RJ: So do you find one scale more appealing than the other? Or is it the combination that you love?
TS: The key issue for me is always the scale and how it relates to our bodies, because we are all roughly the same size. We’re between 4 and 7 feet tall, whereas a building is hundreds of feet in dimension. When it gets shrunk down to 1/25th scale, which is a reduced scale they use commonly, a gigantic housing block becomes only 18 feet long. The architecture gets shrunk down to a scale that’s closer to us. So I’m always very selective about the kinds of objects and the effect when they’re shrunk down and how they relate to us. I made a gigantic tank tread that was used on the crawler for the spaceship, and I made that full-scale, but in foam-core paper. That’s about 6 feet long. It weighs 4,000 pounds as a chunk of cast iron. At 4,000 pounds, it always exists in a horizontal state, but in paper it’s vertical, so it’s almost like a figure. Then I have some smaller things like a Sony PlayStation controller, which fits in the palm of your hand, blown up large. But if you blow that up 10 times, it becomes like a porpoise or a dog or something. It relates to us still in a submissive role, the way a domestic animal would, but in a form of something that is like a symbol of manipulation and control.
RJ: Do you design these sculptures to reveal additional information of either beauty or crudeness when seen from a closer vantage point?
TS: Definitely. That’s a great question. I didn’t ever really think about that I do that, but these are the instinctive things that I reproduce. To put a urinal on a pedestal helps you see it as a sculpture, and if you look at industrial ceramics, like toilets and urinals, you’ll see that, like other sculptures, some of them are beautiful and some of them are ugly, some of them are crude, some are elegant-it takes all kinds. I always gravitate toward things that are either extremely elegant or extremely crude, but in one way or another aren’t compromised. I’m not interested in representing objects of mediocrity, only objects of excellence.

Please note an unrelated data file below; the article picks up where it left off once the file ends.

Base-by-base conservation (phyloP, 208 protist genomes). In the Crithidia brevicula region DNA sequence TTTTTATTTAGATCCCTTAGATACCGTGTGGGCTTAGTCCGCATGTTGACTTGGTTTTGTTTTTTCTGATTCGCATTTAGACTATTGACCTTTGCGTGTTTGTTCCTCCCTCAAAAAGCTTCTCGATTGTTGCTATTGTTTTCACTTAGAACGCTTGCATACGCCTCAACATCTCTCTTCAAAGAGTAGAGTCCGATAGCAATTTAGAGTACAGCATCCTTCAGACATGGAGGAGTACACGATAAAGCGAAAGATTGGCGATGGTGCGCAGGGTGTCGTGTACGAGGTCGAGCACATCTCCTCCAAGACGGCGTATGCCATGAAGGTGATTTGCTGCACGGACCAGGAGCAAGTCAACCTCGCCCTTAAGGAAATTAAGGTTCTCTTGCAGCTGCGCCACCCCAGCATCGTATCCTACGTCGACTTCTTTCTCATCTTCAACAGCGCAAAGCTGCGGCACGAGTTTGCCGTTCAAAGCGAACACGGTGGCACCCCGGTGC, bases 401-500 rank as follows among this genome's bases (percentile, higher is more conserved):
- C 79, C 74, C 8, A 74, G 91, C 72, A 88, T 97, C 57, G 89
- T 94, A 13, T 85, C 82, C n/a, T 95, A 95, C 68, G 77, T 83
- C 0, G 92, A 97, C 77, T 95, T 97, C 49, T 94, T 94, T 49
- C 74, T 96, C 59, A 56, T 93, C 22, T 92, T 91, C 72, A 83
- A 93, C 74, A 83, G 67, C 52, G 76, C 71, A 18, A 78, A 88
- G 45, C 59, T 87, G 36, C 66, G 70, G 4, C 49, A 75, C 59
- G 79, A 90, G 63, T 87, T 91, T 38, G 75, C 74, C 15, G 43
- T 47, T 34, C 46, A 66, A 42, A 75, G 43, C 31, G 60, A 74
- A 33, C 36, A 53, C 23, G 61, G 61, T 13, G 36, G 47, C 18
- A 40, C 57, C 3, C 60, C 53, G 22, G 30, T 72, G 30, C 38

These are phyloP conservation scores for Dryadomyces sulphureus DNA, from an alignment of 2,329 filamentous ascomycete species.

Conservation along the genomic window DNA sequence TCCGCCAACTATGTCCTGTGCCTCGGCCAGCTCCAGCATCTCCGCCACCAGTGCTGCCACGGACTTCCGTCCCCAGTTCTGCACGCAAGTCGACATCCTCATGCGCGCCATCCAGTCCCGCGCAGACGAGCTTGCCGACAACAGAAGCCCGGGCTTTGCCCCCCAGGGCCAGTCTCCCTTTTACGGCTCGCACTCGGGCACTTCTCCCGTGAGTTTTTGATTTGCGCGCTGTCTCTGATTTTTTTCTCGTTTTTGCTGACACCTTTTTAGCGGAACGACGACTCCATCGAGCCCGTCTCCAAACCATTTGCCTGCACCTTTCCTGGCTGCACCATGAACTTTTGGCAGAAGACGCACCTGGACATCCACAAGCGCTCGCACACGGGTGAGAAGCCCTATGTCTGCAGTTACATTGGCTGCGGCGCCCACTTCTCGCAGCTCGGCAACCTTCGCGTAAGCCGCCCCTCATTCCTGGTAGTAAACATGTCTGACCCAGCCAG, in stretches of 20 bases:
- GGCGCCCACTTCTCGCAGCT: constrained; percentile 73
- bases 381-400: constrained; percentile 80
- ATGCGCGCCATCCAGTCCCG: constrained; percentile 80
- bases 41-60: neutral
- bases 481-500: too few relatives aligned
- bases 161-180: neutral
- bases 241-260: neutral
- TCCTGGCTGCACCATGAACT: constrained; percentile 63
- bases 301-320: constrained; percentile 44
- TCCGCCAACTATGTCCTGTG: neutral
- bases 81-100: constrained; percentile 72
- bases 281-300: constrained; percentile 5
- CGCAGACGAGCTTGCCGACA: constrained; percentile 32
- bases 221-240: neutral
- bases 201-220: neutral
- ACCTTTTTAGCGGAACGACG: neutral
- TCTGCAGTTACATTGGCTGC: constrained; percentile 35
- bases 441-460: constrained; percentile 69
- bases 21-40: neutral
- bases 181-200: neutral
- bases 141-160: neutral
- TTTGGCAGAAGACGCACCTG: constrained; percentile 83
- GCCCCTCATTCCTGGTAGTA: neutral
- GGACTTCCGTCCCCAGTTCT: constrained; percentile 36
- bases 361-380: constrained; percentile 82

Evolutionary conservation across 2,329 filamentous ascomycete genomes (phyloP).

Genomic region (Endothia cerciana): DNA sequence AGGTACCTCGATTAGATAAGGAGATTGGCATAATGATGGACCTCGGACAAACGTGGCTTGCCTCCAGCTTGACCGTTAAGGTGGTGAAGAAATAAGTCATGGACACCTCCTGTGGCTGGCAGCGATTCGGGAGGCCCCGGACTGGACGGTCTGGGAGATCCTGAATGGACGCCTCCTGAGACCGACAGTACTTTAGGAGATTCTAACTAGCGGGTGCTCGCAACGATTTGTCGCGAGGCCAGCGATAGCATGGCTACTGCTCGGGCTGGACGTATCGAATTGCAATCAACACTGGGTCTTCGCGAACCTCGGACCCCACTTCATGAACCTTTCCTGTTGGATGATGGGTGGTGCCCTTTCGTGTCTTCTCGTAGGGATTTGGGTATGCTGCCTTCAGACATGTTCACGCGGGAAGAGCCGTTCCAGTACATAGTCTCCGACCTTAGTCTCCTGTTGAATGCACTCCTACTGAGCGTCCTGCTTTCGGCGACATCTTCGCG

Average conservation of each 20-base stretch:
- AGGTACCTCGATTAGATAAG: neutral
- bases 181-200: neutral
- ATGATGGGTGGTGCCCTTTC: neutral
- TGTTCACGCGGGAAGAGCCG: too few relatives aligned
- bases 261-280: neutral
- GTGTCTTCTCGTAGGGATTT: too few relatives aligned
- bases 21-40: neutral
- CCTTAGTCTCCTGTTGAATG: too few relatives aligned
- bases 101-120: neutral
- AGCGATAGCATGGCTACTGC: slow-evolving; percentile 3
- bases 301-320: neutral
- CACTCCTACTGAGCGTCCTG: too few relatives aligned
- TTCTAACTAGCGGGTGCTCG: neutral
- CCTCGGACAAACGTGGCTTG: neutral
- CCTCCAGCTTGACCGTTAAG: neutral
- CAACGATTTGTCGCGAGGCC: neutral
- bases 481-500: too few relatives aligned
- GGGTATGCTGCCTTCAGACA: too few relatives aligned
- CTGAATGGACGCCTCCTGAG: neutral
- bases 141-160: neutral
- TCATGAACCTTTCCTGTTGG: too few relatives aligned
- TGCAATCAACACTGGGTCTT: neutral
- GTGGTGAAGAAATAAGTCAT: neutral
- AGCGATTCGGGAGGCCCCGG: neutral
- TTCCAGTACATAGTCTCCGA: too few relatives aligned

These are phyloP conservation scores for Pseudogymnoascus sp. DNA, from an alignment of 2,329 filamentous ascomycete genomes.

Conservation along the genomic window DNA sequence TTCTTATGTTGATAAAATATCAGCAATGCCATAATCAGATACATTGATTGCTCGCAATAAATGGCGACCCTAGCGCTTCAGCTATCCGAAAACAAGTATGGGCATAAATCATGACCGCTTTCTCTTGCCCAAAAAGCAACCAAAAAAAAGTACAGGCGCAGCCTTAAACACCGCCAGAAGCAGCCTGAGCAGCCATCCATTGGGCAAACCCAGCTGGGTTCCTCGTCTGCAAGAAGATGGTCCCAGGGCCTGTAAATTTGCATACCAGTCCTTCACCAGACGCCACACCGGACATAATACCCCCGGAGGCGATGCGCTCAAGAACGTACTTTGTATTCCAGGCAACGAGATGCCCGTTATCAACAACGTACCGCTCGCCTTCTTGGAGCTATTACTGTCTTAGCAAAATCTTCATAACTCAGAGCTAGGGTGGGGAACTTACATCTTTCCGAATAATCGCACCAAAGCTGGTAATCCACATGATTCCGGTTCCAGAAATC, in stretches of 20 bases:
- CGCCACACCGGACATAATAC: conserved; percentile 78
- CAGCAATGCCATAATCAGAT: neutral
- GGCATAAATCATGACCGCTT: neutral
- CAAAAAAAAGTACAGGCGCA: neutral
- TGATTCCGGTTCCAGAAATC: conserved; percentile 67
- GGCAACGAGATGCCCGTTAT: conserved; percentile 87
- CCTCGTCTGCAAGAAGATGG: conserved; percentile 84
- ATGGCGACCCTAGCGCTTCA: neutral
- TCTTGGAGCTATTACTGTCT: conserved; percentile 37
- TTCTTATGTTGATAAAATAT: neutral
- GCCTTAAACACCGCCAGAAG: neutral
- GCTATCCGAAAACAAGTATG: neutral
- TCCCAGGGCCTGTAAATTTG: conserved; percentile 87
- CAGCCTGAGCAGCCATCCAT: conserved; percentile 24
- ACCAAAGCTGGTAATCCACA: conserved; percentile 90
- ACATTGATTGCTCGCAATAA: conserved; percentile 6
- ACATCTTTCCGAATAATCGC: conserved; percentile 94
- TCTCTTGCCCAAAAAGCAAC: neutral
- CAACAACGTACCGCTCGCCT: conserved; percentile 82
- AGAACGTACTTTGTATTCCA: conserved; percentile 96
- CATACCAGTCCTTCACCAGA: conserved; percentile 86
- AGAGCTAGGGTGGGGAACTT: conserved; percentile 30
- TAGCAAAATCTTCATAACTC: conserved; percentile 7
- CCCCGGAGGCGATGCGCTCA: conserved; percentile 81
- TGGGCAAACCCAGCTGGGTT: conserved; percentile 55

RJ: But how imperfect should something be, like the space module, to still be considered art? If it’s exactly like the space module that exists, is it art?
TS: Well, I would argue that the space module that exists is art. I think if you make a model of it and it’s less interesting . . . I’m not sure if the one that landed on the moon is more or less interesting than mine. I think it’s more interesting for me, but this is, again, my way of experiencing it, and going to the moon and achieving those results is through that effort. What I learned from studying the whole space program, or from reading your book on how to throw cards as weapons—although it’s not implicit in the book—is that the real experience is all that training. I mean, when you get into the situation where you’re actually in a fight and you have to use a playing card as a weapon, or when you get to the moment when you’re actually landing on the moon, if you’re going to be successful at either, the event has become routine because you’ve performed it so many times. So for me, the space program was an exercise in routine, in building it and preparing and rehearsing. The actual moment itself is almost incidental. I think that’s the state that, if you were to do something so recontextualized and insane as throwing a playing card as a weapon or actually landing on the moon, the surrealness and insanity of that concept, that for millions of years man’s wanted to do . . . if you’re actually going to do that impossible thing, you have . . . you have to prepare. [laughs] For lack of a better word.
“meth-heads get into masturbation, so I made a skull attached to a vacuum that you could hump.”Tom Sachs.
RJ: Well, they both do work on lots of levels. But you also deal with the illusion of the constructed reality, which is a great thing. Like the splash-down and the helicopter. You simulate that with a common toy. Did you first see the toy and think that that will work, or did you envision the touchdown and then search for a method of retrieval? How much of what you’re doing is like the construction of a magic effect? Does it always follow the same pattern? Do you always look for the effect first and then the method, or does it change from piece to piece?
TS: I don’t know about the magic method, because I haven’t done it. But from my experience, it’s both, and either or neither. For example, the helicopter effect was a toy from my childhood that I feared and lusted after because—